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Crossing The Line

August 1, 2002 -- As a strong advocate of the capitalism system in the United States, I believe it is the right of every individual to achieve wealth based upon on his or her legal endeavors. It might be as an inventor, small business owner, athlete, creative talent, or executive.

 

I also think that most who have been fortunate enough to financially capitalize on their abilities and/or talents would not change their approach to excel in their efforts even if the dollar return was considerably less.

 

Why?  Well, because the overwhelming majority of the people who fall into this remarkable group achieve far less monetary compensation than the relatively few who are currently in the media spotlight and being used for political gain in Washington D.C. Also, most of these unknown successful people are small business owners / executives who probably earn less than the President, Vice President, or a Senator of the United States. (The value of a small business is a separate matter and involves the contribution by all employees . . . and cannot be compared to stock options.)

 

Now, with that said . . . the problem is with these few associated with publicly held corporations who have been allowed to achieve compensation and wealth that most would consider beyond acceptable relative to respective contributions. (I wonder how many believe a CEO of a billion dollar corporation is worth over $5 million a year, especially if it is losing money and laying off many who are earning under $75,000 per year.)

 

And while there is no easy guideline concerning what is enough, the majority of the shareholders can determine what is the right compensation levels for officers and other senior level executives of each respective corporation. (It should not be up to the U.S. Congress.) That means being active and not a rubberstamp. Instead of just voting as suggested on a proxy or assigning voting rights, review the proxy statement carefully and do additional research if you are not satisfied with senior level compensation or other matters. (You might even discover major institutional holders might have similar concerns.)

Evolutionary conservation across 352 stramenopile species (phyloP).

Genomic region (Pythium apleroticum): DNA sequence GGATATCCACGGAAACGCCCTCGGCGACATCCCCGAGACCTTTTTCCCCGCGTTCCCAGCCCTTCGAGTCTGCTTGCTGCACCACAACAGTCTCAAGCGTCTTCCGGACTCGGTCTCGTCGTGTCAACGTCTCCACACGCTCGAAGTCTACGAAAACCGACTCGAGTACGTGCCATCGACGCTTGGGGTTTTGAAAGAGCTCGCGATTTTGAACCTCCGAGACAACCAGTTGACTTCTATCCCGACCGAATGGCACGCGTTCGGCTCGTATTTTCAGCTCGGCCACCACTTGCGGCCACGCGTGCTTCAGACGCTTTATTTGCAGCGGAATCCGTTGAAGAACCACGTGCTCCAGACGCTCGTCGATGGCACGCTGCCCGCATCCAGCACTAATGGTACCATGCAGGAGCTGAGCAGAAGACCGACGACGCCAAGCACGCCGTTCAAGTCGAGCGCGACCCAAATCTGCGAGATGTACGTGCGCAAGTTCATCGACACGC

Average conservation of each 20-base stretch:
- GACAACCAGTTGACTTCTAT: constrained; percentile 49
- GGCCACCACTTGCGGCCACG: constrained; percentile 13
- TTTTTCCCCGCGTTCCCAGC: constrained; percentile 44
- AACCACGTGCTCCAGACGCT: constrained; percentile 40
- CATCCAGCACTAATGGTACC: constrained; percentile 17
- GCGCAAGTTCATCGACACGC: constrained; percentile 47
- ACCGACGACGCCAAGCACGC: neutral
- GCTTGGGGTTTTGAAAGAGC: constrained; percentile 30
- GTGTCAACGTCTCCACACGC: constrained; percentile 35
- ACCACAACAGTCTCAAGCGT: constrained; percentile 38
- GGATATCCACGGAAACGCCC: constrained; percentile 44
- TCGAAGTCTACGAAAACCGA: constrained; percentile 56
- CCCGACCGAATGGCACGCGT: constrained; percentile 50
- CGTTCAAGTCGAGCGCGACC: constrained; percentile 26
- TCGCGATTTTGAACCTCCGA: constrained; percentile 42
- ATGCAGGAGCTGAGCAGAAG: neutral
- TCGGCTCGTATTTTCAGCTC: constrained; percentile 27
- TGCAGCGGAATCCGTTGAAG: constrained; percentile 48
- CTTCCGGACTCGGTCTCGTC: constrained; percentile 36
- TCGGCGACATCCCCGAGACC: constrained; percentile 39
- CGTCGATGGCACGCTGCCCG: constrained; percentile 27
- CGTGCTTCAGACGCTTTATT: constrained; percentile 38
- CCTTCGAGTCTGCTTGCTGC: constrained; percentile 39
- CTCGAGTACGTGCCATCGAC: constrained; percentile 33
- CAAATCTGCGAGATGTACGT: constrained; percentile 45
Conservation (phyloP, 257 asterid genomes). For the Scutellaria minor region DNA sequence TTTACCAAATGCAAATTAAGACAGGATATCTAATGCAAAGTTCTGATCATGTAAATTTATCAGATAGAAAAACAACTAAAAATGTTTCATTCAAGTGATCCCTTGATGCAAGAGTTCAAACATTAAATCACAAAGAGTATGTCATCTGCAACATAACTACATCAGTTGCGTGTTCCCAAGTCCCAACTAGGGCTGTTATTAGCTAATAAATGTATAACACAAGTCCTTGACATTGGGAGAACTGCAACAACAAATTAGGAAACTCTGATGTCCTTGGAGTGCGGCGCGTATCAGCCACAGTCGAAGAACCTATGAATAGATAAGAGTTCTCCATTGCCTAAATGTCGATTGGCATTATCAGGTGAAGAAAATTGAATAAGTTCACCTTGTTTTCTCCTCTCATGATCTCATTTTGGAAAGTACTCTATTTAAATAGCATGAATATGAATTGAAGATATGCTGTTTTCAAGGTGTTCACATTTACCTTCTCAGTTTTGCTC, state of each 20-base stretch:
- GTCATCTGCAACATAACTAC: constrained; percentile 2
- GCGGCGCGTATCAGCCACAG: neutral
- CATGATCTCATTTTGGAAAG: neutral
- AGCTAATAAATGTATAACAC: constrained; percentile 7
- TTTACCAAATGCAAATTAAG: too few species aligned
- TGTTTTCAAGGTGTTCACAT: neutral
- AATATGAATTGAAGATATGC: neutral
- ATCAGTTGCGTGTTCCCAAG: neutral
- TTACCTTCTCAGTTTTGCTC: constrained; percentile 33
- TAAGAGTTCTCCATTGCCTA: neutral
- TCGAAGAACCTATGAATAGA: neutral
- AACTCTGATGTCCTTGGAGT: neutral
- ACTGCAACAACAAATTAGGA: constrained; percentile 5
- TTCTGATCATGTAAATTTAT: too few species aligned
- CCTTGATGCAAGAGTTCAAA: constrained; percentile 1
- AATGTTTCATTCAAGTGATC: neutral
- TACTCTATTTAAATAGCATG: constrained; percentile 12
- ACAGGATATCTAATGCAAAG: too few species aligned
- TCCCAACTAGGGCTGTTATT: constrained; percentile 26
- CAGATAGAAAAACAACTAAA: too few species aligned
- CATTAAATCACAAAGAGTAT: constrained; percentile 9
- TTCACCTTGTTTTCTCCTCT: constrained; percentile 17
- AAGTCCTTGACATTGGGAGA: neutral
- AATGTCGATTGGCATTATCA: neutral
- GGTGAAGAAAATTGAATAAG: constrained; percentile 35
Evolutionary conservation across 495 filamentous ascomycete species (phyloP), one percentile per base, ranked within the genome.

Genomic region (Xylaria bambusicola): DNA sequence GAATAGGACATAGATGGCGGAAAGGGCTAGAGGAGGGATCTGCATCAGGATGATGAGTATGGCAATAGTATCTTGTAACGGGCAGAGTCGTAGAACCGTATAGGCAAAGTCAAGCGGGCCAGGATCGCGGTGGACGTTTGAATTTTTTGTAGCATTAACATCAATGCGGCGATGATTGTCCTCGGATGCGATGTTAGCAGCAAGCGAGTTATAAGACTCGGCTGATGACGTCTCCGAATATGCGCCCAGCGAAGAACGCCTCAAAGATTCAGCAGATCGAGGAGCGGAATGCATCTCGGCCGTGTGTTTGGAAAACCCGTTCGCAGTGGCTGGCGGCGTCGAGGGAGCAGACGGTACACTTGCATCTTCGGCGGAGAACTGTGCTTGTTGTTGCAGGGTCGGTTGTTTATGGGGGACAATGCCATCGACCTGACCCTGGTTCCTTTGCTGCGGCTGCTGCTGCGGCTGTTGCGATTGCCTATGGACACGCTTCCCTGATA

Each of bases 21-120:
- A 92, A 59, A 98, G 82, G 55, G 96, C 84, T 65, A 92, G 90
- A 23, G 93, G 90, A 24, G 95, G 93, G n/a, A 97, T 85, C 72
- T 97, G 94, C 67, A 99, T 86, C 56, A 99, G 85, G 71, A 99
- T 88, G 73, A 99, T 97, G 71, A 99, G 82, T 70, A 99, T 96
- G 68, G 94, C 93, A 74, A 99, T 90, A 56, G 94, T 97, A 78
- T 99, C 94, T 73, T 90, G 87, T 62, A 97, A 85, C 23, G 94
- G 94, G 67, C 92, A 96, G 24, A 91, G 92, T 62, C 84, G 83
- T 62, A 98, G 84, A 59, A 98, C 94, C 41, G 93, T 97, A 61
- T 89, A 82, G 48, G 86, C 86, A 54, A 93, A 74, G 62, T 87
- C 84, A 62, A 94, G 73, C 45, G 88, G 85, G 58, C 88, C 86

Remember that . . .

  • Shareholders can influence / control compensation packages of any CEO and other top executives through informal or formal approaches. Letting the Board of Directors know at annual meetings and other forms of communications might be enough if it is understood that the votes are there if it were presented to all shareholders.

  • A CEO and other senior level executives compensation package can be similar to what is provided for much needed lower level executives. What is so bad about a comfortable base salary with an incentive / bonus (2 to 10 times base) tied into corporate performance factors? Even stock options can be part of it with a strictly enforced time limit to exercise and applying appropriate accounting procedures. (Other much less costly perks usually apply, as well.)

  • You will probably agree with most suggested actions in a proxy statement even after becoming more informed.

Of course, there might be considerably more people looking at the respective compensation line concerning what the stars make in movies, television, music, and professional sports. How much more are consumers willing to pay so someone can earn another $0.5 to ? million more a year. Just look at the possible strike by major league baseball players . . . Is it reaching or crossing the line here?

 

David G. Bancroft
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